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Loyal, Wis. -
Technology is having a profound impact on farming much the same as people would associate technological advances in such fields as manufacturing, biotech or dot-com businesses, though many might not realize it.Wisconsin Farm Technology Days 2005
, hosted at the Malm family farm in Loyal, WI, will showcase the latest technology developments and how they are impacting agriculture. The fair began on Tuesday, July 12, and runs through Thursday, July 14.
"We're talking about all sizes of farms," said Matt Jorgensen, executive secretary of the event, "because all farms have the opportunity to make technological advances, whether it be equipment that can run a little faster, do a little bit more, or whether we're talking about newer drugs that are more effective in treating mastitis."
According to Jorgensen, there are plenty of new technologies emerging, whether it's software to manage crops or methane digesters to convert dairy manure into electricity. He also credited research in the UW system for many of the new applications.
"Years ago you did a lot of paperwork ," said Gary Eibergen, a lifelong farmer and member of the fair's executive committee. "All these new ideas are coming out where everything is getting automated."
One example of that kind of technology is the use of computers for herd management. Eibergen said he used to keep track of seemingly endless paper records for each cow. Now he is able to spend about 20 minutes on his computer every morning sorting those records and determining the needs of his herd electronically.
Eibergen also credits emerging technologies such as global positioning systems as well as the latest versions of existing technologies like harvesters with increasing efficiency in farm work.
Another emerging agricultural technology is the use of radio-frequency identification tags for cattle identification. While the technology was developed years ago the emergence of genuine standards and affordability are only now just bringing it to market.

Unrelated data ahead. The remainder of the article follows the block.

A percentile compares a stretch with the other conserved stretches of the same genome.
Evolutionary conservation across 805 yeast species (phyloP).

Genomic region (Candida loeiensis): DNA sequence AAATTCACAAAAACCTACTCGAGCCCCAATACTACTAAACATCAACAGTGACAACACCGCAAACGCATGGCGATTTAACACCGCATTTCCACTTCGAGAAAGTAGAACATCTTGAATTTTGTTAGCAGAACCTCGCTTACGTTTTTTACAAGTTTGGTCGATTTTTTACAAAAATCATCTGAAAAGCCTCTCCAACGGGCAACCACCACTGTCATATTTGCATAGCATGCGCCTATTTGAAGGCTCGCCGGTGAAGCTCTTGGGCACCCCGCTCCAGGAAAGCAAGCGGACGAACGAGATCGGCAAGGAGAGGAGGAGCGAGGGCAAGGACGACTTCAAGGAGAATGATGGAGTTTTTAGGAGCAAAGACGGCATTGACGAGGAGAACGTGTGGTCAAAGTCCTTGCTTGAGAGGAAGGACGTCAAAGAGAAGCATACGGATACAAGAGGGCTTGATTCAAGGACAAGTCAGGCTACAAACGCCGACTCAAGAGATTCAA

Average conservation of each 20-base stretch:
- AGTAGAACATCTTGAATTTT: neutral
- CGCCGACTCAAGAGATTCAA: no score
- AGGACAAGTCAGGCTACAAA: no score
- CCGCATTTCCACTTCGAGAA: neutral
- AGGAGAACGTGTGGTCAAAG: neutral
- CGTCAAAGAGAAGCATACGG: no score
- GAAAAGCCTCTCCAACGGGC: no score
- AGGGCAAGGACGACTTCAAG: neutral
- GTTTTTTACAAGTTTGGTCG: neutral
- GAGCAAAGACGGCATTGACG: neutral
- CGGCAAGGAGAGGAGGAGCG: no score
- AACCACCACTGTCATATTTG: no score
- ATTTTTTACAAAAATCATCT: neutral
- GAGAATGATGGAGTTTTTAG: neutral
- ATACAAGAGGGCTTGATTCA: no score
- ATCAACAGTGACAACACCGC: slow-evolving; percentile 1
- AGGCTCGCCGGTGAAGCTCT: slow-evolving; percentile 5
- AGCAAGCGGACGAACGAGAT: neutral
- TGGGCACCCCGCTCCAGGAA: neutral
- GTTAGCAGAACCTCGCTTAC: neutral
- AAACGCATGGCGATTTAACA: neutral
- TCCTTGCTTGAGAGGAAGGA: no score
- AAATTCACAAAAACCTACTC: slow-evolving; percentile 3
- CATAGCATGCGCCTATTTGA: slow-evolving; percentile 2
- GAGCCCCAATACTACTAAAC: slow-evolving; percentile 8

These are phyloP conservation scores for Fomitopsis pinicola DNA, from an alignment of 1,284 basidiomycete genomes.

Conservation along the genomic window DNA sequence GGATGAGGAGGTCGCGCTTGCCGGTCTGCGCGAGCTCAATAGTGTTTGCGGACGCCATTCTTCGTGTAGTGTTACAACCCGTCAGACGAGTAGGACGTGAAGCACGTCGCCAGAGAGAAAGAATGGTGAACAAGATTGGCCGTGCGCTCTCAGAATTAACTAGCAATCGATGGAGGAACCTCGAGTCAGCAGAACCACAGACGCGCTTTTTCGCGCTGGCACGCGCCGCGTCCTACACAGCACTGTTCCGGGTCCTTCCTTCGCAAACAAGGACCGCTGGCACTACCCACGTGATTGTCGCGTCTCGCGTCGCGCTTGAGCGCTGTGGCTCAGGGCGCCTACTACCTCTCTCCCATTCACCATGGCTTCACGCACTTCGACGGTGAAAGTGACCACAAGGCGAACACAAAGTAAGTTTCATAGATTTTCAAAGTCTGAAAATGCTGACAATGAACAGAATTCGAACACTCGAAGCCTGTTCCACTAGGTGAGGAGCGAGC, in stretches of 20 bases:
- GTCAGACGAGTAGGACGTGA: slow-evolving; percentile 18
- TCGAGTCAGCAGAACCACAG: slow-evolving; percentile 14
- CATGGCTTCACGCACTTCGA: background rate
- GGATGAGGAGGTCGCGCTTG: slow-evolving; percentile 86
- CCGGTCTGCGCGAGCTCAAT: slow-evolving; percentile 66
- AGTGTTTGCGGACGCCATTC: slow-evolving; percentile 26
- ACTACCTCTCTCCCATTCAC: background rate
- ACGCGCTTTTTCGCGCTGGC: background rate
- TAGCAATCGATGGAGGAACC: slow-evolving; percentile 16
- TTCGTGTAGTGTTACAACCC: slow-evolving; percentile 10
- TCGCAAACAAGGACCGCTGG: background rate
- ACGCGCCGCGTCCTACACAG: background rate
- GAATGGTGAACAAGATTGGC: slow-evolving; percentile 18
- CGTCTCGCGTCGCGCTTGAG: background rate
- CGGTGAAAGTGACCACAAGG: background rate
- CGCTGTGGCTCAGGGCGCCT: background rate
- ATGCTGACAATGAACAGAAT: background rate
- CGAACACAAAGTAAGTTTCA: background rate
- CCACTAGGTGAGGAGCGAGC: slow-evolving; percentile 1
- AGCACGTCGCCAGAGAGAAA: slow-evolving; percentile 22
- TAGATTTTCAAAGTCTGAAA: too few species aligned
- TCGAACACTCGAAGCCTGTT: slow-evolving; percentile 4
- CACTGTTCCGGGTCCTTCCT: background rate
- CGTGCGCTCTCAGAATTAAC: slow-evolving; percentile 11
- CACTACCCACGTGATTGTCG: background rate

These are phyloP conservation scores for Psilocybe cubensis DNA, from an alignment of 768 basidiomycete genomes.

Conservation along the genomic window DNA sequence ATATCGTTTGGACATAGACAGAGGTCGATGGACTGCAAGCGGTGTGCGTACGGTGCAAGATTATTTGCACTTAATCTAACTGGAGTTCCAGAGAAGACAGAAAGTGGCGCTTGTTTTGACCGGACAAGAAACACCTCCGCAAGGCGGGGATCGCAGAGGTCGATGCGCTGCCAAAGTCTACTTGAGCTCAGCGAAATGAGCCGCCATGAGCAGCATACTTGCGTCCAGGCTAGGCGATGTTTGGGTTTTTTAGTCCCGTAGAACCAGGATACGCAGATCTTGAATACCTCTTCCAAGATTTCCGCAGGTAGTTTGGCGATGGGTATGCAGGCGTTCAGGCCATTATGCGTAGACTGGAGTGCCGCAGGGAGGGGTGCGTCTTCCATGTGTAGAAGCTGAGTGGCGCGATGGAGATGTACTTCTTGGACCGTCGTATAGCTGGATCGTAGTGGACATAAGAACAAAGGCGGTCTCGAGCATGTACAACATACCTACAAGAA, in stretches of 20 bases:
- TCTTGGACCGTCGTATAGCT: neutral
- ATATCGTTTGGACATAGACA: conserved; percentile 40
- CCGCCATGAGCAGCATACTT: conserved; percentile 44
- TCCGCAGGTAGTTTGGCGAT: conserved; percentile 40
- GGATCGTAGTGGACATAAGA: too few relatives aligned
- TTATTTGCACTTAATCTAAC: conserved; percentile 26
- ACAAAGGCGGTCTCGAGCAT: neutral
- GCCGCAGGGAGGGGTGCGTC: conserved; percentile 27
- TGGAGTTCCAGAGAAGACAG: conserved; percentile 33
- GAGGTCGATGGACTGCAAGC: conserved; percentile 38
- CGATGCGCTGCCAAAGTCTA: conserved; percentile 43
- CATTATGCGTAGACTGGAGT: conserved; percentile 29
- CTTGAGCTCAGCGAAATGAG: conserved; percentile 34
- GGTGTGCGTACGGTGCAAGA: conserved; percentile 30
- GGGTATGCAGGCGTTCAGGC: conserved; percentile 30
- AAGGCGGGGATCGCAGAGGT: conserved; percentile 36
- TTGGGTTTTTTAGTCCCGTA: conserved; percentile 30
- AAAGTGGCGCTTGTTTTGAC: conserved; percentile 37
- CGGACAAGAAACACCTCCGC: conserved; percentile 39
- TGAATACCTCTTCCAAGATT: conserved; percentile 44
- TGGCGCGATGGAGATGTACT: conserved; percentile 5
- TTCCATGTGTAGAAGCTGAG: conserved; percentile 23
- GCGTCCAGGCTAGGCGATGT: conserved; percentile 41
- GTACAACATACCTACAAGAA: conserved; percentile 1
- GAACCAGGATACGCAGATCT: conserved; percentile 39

RFID is a technology that could potentially revolutionize beef production, with information on a cow automatically updating in its database entry at weigh-in. A major benefit will come from being able to track where a disease breaks out and thus minimize the inconvenience of quarantine.
"They can narrow their focus down much more rapidly and lift quarantines on areas surrounding that [outbreak] a little quicker than what we used to do," according to Jeff Lehmkuhler, a beef-cattle specialist for the University of Wisconsin Extension.
"As the technology becomes more affordable, it's expected that it'll be more accessible to the smaller producer and we'll see them maybe utilize identification technology to better assist them in their day-to-day management," Lehmkuhler added.
As technological advances change farming, it could become a sector very different from how it was done even a few years ago, with processes that are far more efficient and streamlined.
"Technology takes on many forms in dairy operations," Jorgensen said. "It takes on the form of newer equipment that can run at less power to be more fuel-efficient. Technology has moved us from hand milking all the way up to robots that can milk cows now. It's changed forestry harvesting from hand sawing to using machines to the point where we can now market that lumber as it's being cut out in the woods. It really affects everything that production agriculture is."